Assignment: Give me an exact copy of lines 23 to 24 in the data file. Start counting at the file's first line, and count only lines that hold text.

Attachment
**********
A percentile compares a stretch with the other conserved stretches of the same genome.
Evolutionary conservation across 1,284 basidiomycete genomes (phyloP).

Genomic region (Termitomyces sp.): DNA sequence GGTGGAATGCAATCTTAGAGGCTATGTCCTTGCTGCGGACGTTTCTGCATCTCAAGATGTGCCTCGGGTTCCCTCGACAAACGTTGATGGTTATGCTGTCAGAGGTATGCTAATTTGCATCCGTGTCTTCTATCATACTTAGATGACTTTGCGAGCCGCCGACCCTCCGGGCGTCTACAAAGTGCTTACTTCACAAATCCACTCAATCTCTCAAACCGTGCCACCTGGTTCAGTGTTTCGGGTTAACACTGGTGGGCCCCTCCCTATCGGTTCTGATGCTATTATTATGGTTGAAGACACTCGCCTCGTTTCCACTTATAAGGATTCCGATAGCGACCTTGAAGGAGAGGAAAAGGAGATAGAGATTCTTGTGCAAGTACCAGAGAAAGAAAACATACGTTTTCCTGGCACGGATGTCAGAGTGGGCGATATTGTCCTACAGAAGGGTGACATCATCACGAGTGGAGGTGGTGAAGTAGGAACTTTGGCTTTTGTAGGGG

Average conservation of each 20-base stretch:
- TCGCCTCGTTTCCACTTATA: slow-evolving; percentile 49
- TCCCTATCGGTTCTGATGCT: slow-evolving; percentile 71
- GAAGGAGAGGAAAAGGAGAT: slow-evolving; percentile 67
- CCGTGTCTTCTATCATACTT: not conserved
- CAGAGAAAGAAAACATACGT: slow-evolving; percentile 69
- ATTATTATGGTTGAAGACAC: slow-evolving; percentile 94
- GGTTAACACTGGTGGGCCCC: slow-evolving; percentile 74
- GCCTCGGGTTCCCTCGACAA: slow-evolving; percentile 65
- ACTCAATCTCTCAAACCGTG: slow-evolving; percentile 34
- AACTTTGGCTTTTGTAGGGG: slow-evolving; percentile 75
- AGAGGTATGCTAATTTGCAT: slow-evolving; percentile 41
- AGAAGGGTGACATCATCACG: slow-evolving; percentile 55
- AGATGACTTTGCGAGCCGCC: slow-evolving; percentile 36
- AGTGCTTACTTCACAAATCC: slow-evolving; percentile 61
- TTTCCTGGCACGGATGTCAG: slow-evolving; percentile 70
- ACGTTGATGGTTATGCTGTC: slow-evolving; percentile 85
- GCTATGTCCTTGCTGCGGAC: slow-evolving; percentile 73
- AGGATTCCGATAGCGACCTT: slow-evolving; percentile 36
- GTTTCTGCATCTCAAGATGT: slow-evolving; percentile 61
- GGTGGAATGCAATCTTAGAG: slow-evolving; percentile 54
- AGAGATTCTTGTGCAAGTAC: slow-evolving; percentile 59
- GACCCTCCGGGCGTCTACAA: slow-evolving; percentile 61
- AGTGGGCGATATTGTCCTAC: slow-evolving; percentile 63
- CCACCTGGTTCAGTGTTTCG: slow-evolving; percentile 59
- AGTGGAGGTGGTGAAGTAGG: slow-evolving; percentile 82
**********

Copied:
- GTTTCTGCATCTCAAGATGT: slow-evolving; percentile 61
- GGTGGAATGCAATCTTAGAG: slow-evolving; percentile 54